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UC Berkeley/social welfare
Dissertation Fellow, 2011
Dissertation: School-Based Health and Social Services: Reducing or Reproducing Inequality in Education?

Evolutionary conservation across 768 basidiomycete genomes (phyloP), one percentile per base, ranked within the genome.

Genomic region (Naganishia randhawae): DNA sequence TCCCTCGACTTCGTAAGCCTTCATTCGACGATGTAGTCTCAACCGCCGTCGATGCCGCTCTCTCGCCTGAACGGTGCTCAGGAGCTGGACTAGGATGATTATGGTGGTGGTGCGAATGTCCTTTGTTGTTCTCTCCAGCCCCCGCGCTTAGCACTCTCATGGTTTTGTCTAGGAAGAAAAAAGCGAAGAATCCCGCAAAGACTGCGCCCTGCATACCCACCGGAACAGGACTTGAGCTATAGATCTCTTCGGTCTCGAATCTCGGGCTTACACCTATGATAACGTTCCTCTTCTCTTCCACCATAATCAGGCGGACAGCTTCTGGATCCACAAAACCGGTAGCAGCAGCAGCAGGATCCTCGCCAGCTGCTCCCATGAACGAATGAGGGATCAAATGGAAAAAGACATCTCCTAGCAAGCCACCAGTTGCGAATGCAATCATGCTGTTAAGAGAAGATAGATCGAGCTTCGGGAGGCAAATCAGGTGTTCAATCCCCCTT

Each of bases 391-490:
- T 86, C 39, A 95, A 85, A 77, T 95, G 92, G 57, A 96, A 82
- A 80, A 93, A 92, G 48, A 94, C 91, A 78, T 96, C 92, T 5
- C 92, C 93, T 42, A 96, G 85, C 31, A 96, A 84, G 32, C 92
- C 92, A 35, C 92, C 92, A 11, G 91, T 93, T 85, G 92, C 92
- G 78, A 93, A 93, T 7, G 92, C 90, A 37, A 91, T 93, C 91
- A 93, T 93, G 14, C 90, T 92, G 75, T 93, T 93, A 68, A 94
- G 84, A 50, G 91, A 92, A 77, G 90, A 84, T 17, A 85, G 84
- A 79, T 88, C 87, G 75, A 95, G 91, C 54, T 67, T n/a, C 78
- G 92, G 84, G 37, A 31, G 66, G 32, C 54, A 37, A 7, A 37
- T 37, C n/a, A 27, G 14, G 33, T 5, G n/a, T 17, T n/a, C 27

Abstract: Given persistent racial and ethnic disparities in access to health and social services, scholars and advocates have long argued that intensive school-based support programs are a critical condition for the academic success of disadvantaged students of color. Yet surprisingly little is known about the actual dynamics of service delivery and use in educational settings, particularly across race and ethnicity. Administrative data from health and social programs in a large urban school district indicates that the provision of services in schools does improve access for historically underserved groups. However, the dramatic overrepresentation of Black and Latino youth in the most stigmatized and problem-focused services, such as individual psychotherapy, may be cause for concern. Drawing on institutional theory and research from special education, this study will use archival, administrative, and survey data to examine school processes that contribute to differential patterns of student participation by race and ethnicity.